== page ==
- I wish to place on record my appreciation to all those who were willing to give up their time for personal interviews, telephone conversations or correspondence, and for giving me generous access to scrapbooks and other documentation. Unless otherwise stated, statements attributed to them are drawn from these communications, for which the dates are noted here to avoid extensive references throughout the essay. I am grateful for assistance from artists who attended the Centre at some point – Ben Arnold (December 1994), Wilfred Delporte (June 1993), Ezrom Legae (October 1993), David Magoba (June 1994) , Louis Maqhubela (correspondence, September 1994, and notes of an earlier interview with Lize van Robbroeck) , Pat Mautloa (October 1993) and Durant Sihlali (October and December 1993), and also to others who had contact with the Centre in different ways: Guiseppe Cattaneo (February 1995), Jack Grossert (correspondence, June 1994), Egon Guenther (December 1993 and January 1994), Bill Hart (February 1995), Fred Schimmel (February 1995), Larry Scully (January 1995), the late Gideon Uys (June 1994), and Edoardo Villa (October 1993). Much of my material of course comes from Skotnes himself, and some from Thelma Skotnes, but it seemed important to verify their memories with those of others and with what little written material I could find , in press cuttings, for example. After such a long time, memories have to be treated with circumspection, and I have done my best to cross-check facts wherever possible. [↩]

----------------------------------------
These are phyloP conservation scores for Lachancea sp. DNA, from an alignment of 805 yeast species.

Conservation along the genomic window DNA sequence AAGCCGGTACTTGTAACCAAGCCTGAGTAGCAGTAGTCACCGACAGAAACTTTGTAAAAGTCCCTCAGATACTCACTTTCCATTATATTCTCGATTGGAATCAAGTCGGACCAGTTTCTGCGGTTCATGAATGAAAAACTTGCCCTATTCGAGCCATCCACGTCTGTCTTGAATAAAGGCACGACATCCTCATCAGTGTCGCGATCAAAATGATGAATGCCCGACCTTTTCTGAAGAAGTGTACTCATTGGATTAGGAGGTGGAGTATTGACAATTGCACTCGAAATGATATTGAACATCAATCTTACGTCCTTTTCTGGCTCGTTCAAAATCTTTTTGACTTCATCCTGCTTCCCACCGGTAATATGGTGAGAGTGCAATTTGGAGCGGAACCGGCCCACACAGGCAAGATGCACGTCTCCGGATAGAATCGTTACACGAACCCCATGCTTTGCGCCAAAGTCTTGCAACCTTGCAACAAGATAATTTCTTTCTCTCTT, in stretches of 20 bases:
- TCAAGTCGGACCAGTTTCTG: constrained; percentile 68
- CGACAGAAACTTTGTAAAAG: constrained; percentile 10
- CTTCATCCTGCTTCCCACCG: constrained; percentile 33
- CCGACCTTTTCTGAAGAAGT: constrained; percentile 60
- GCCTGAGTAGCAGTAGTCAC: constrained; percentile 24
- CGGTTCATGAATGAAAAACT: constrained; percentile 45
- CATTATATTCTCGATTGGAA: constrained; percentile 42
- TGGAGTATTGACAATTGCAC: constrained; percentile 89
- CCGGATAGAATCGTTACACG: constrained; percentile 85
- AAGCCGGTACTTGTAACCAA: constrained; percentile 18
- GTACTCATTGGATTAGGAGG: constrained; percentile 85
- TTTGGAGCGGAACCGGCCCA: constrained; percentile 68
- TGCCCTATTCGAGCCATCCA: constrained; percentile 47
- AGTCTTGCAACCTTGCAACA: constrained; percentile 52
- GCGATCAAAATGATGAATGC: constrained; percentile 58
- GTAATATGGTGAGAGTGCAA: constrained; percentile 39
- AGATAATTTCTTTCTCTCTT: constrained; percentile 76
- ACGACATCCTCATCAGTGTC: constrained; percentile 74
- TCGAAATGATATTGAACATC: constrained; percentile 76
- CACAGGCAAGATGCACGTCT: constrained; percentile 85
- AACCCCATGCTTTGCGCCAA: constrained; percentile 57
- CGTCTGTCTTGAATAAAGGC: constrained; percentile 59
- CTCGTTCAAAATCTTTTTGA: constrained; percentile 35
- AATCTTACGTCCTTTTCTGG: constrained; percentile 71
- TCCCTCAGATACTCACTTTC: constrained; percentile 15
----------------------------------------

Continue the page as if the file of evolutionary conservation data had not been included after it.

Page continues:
- These examples of ‘non-Polly Street’ artists are largely drawn from interviews during my research for Images of Wood (1989) and Images of Metal (1994), where details are recorded, with the exception of Tyrone Appollis, who was interviewed in Johannesburg at the time of his exhibition at the Karen McKerron Gallery, September 1993. [↩]
- D Koloane, ‘The Polly Street Art Scene’ in Nettleton and Hammond-Tooke, African Art in Southern Africa, 1989, p 215.